In the early stages of septic shock, the vasodilatory mediators predominate, and patients present with warm extremities. Cardiac output and stroke volume are usually well maintained. Frequently, cardiac output is increased concomitantly with tachycardia. Hemodynamic measurements during the first 24 hours show that the characteristic pattern of septic shock consists of an initial decrease in left and right ventricular ejection fractions (RVEF, LVEF) with an increase in both end-diastolic and end-systolic volume indices, normal stroke volume and decreased peripheral vascular resistance. In survivors, the changes are reversible, and the ventricular function and size return to normal by 7 to 10 days after septic shock onset. Patients with septic shock have been shown to have markedly diminished cardiac response to volume administration with only minor increments in both end-diastolic volume index (EDVI) and left ventricular stroke work index (LVSWI). Hemodynamic factors that are significant predictors of survival are an initial heart rate of <106 beats per minute, a 24-h heart rate of <95 beats per minute, or a systemic vascular resistance of >1529 dyne/s/cm-5), and a change over the initial 24-h heart rate with a decrease in heart rate >18 beats per minute or a decrease in cardiac index by >0.5 L/min/m2.
Myocardial depression is present in early septic shock. Studies show that the perfusion of the coronary arteries in patients with septic shock are equal to or greater than controls. This data strongly argues against the hypothesis that coronary hypoperfusion with secondary ischemic myocardial dysfunction is the cause of the myocardial depression. Significant evidence points towards the existence of several active circulating myocardial depressant substances.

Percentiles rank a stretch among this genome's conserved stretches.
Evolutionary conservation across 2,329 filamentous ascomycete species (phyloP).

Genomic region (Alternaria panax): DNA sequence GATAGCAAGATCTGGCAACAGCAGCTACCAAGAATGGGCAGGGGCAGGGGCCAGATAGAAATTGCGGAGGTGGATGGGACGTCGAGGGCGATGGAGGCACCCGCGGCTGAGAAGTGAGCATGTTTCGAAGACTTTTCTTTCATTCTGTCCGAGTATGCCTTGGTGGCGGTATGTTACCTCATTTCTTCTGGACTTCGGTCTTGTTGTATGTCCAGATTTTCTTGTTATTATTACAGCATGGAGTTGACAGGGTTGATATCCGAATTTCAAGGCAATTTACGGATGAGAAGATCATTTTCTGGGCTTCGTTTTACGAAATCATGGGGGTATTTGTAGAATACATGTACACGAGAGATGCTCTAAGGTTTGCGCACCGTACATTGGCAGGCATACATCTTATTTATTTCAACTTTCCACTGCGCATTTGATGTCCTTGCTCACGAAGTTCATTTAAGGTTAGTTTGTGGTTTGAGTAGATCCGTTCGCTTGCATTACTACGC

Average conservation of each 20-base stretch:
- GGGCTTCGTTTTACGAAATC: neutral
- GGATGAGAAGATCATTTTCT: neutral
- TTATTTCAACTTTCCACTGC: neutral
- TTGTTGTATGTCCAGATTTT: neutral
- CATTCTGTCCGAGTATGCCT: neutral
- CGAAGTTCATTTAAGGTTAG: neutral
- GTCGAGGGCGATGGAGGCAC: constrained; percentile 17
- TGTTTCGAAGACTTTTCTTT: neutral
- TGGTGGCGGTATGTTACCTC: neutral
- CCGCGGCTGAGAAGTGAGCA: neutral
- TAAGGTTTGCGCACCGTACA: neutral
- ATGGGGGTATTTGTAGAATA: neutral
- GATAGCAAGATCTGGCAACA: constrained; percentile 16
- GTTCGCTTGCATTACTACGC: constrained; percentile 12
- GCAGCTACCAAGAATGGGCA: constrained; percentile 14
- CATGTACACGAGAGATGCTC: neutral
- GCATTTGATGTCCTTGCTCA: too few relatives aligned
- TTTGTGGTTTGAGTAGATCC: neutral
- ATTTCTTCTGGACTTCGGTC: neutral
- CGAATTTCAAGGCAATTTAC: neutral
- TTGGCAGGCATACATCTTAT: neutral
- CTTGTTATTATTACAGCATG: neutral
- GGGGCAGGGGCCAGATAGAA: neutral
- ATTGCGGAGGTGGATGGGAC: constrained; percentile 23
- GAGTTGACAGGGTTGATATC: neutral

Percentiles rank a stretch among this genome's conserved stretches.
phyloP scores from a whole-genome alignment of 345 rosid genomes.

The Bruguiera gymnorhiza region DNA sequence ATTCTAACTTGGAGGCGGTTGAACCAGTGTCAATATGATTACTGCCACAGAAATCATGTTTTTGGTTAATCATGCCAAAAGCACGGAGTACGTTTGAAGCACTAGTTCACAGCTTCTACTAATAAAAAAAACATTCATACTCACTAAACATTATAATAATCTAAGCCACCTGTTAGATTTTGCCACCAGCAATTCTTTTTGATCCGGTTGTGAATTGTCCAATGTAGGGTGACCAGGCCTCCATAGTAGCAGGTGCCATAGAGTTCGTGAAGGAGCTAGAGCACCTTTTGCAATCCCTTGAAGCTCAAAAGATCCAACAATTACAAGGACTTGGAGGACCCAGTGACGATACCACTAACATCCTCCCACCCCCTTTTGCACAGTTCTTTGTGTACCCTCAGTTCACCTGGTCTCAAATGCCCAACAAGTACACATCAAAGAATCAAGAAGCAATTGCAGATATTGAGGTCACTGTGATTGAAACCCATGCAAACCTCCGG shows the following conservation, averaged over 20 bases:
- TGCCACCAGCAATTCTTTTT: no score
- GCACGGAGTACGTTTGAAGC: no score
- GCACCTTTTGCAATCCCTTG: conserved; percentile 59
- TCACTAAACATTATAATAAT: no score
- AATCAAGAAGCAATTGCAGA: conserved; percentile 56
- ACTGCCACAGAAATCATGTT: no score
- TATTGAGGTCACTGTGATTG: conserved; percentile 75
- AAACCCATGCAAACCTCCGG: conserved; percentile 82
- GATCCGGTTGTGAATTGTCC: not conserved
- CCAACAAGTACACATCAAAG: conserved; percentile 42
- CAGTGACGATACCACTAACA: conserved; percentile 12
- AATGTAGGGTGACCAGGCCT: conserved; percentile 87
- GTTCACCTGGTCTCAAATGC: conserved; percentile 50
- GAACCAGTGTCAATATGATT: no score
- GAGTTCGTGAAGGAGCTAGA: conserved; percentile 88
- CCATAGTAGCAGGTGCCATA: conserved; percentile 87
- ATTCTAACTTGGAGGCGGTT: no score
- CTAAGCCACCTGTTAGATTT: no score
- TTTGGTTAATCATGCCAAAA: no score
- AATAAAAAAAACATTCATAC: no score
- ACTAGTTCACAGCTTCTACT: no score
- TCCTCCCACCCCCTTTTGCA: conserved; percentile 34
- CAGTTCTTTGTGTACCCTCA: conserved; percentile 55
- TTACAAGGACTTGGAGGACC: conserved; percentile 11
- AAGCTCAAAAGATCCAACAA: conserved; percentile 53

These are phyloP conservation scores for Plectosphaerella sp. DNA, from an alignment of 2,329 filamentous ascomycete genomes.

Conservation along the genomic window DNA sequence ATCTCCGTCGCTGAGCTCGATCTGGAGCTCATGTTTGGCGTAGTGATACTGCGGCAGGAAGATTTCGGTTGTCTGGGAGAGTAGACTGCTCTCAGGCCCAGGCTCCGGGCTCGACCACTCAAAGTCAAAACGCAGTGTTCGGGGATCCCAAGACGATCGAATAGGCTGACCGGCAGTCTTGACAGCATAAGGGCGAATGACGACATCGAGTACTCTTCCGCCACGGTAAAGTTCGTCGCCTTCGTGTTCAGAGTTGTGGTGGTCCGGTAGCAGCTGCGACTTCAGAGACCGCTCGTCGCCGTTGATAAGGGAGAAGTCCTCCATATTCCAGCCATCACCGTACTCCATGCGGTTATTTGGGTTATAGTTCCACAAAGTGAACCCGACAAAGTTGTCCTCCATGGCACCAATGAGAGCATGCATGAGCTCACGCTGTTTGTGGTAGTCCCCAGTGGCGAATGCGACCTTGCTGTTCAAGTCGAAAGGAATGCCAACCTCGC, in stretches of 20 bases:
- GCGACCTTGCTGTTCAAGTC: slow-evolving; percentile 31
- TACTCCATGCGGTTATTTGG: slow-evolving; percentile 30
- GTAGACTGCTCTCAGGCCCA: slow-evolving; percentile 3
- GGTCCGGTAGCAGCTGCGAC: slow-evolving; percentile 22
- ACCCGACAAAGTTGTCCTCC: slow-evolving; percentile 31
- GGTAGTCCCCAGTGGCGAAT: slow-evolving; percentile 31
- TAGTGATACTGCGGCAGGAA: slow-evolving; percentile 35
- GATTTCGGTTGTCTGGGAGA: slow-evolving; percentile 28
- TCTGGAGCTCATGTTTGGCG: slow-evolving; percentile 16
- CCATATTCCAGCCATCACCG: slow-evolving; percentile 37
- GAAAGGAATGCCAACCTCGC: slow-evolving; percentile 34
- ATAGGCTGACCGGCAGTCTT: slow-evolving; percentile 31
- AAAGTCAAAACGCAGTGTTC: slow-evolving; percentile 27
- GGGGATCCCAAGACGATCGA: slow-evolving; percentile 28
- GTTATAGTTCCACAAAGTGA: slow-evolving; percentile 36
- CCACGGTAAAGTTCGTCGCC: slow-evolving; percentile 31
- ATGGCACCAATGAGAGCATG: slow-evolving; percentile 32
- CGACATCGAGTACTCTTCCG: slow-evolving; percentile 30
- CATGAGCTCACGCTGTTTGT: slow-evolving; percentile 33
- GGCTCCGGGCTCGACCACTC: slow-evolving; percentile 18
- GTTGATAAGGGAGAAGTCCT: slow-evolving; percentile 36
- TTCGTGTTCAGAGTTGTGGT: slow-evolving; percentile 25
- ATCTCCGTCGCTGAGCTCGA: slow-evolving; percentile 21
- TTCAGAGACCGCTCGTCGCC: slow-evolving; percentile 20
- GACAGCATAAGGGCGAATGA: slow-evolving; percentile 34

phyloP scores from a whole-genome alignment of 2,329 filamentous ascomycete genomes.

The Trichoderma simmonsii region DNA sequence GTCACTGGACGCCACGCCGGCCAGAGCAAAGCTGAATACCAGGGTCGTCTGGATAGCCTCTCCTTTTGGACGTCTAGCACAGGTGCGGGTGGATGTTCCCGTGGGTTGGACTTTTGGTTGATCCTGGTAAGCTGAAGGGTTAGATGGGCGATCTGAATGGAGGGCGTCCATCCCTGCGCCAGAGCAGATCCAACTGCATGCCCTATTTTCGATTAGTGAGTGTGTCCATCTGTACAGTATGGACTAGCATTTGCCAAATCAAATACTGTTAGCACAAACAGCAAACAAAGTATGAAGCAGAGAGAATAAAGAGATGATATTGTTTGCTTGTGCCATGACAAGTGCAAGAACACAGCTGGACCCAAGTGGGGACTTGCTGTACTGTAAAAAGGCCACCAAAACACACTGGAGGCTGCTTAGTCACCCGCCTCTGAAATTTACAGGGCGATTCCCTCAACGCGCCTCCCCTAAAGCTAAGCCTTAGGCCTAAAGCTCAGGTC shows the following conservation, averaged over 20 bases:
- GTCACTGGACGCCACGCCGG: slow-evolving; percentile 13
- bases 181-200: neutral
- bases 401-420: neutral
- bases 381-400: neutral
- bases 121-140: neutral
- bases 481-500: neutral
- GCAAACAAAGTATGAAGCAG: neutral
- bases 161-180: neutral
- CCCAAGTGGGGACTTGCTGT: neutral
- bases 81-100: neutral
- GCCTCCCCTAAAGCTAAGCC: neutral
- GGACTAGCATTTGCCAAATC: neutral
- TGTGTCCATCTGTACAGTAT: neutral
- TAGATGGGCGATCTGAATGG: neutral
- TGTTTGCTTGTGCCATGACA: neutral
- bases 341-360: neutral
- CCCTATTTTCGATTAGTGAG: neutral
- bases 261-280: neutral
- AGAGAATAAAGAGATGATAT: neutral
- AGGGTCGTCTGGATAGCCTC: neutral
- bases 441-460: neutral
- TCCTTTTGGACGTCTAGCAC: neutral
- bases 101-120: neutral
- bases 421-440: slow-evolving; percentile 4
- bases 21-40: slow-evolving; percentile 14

Substances that have demonstrated myocardial depressant activity include TNFa (when IL-1b is present), nitric oxide, and IL-1b (when TNF is present), PAF, oxygen free radicals, interferon-g, and arachidonic acid metabolites. The compounds that have received the most scrutiny are the combination of TNFa and IL-1b as well as nitric oxide. TNFa, in the presence of IL-1b, has been shown to produce significant myocardial depression in vitro. Another major contributor to the prolonged myocardial depression is cytokine-mediated nitric oxide. Nitric oxide can be produced in cardiac tissue, as in the vasculature, by two distinct pathways. Constitutive NOS (cNOS) appears to be involved in the physiologic regulation of myocardial contractility through the interaction between endothelial cells and cardiac myocytes. cNOS is stimulated by cytokines such as TNF, IL-1, and possibly IL-2, and activated macrophages. This inflammatory stimulus of sepsis is sustained at higher capacity through iNOS, which is responsible for the larger portion of the prolonged myocardial depression in sepsis.
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